The 'Little Red Book' of quotations from Mao Tse-tung is being reprinted in China in November.

Mao Tse-tung's controversial 'Little Red Book' will be reprinted in China

Some see the reprinting of the "Little Red Book" as the harbinger of a revival of Maoist philosophy in China.

A controversial political manifesto is being republished in China and some observers say it represents a revival of old political ideology in modern China.

Communist leader Mao Tse-tung’s “Quotations from Chairman Mao,” better known as “Little Red Book,” is being republished in China in November, decades after Maoism faded in the communist nation.

The move marks the 120th anniversary of Mao’s birth. But it also signals a slightly more ominous development: Chinese leader Xi Jinping’s embrace of Maoist philosophy.

According to the UK’s Guardian, “The re-emergence of ‘Quotations from Chairman Mao’... comes amid an official revival of the era's rhetoric. China's leader, Xi Jinping, has embraced Maoist terminology and concepts launching a "mass line rectification campaign" and this week even presiding over a televised self-criticism session.”

Some have likened China’s mass line rectification campaign – an attempt to disavow corruption and reinforce the Communist Party’s ties with the masses – to Mao’s “mass line” campaigns to purge the party of corrupt leaders.

The founding father of the People’s Republic of China, Mao transformed the nation into a single-party socialist state. According to some historians, he was also responsible for the deaths of some 40 to 70 million Chinese through starvation, forced labor, and executions.

A follower of Marxist and Leninist ideology, Mao was widely influential in China. The 1966 “Quotations from Chairman Mao,” a book of select sayings from Mao’s speeches, became required reading in China as well as one of the most printed books in history. More than a billion copies of the “Little Red Book” were printed during China’s Cultural Revolution, making it the second-most printed book in the world after the Bible, according to some sources.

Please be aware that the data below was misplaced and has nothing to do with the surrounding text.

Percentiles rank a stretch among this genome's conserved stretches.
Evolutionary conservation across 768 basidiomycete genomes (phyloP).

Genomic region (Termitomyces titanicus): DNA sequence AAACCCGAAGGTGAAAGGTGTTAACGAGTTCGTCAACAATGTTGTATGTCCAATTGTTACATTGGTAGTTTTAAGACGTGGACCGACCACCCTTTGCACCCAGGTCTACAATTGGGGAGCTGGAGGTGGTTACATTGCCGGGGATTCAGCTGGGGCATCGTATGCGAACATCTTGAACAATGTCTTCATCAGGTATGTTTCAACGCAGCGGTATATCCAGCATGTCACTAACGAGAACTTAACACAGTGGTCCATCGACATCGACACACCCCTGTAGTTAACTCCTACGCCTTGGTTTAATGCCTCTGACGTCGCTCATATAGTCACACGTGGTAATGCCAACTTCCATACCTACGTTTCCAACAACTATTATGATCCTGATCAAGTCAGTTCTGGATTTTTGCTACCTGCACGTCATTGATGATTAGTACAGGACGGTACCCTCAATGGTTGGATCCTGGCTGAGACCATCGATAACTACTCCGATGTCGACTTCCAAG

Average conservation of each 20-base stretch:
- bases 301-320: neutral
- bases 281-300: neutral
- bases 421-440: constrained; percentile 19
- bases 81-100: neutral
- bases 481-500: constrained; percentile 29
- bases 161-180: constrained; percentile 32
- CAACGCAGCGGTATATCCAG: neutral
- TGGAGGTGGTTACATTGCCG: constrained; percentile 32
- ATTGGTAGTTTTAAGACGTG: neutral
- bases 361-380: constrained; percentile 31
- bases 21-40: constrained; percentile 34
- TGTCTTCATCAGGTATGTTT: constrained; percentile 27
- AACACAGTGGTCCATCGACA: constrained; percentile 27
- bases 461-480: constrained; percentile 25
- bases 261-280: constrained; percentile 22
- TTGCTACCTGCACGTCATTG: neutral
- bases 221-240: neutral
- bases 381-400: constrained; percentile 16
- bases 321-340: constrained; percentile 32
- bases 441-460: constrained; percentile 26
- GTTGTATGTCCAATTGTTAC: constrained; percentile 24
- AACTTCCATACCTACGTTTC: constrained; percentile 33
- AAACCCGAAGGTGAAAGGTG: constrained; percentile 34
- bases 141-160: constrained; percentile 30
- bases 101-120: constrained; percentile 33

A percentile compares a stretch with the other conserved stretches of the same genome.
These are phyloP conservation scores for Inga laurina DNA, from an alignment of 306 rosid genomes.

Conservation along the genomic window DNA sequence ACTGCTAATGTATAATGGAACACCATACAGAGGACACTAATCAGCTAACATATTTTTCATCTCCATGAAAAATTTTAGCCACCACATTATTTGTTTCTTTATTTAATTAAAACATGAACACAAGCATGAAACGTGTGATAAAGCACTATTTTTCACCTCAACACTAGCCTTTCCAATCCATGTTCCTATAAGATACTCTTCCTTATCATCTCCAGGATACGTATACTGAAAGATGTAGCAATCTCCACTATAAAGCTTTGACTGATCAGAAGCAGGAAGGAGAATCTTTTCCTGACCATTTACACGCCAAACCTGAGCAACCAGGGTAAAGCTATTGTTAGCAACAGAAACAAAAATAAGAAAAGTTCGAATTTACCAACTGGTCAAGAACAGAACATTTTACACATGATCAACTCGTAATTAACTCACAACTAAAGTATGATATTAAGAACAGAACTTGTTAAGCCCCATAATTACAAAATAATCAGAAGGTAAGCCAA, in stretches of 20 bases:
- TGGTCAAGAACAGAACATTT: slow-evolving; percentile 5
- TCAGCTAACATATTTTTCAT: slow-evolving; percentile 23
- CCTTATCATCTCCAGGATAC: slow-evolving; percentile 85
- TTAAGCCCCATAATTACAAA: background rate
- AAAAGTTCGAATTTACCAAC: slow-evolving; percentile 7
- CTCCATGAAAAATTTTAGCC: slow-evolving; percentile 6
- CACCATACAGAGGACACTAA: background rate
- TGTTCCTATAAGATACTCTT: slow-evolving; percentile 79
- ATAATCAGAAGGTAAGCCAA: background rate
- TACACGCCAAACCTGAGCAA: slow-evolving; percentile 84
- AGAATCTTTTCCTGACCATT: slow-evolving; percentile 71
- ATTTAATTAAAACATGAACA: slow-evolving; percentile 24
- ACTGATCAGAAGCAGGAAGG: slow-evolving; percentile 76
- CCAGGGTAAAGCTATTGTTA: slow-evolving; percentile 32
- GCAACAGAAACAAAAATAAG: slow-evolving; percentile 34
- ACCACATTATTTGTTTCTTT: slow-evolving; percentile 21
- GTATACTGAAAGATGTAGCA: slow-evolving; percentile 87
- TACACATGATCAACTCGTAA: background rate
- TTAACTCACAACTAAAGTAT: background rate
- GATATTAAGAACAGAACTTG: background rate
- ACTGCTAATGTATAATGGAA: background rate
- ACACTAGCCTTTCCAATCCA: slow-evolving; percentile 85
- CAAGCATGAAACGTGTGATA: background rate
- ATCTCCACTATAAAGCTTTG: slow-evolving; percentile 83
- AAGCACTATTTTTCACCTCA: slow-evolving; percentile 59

The book fell from favor as China embarked on a path of reform, but the book – and, perhaps, the ideology it represents – is returning.

In addition to original content, the republished book will include previously unpublished sayings of Mao, as well as rectify distorted quotes and quotes wrongly attributed to him.

Its publishers say they have no political motivations in republishing “Quotations,” but some see it as a revival of Maoist ideology.

Daniel Leese, author of “Mao Cult” and an expert on China’s Cultural Revolution at the University of Freiburg in Germany, told the Guardian the book was a “trial balloon” from Maoist sympathizers. “If they hadn’t seen how the general tone towards the Maoist heritage had changed, I don’t think they would have dared,” he said. “This is party internal politics popping up in the public sphere.”

Echoed political scientist Zhang Ming, “[Chinese leader] Xi believes in Maoism. He wants to completely revive Mao’s policy and he has already started it.” 

Those who agree with Ming say the “Little Red Book” is a first step.

Husna Haq is a Monitor correspondent.

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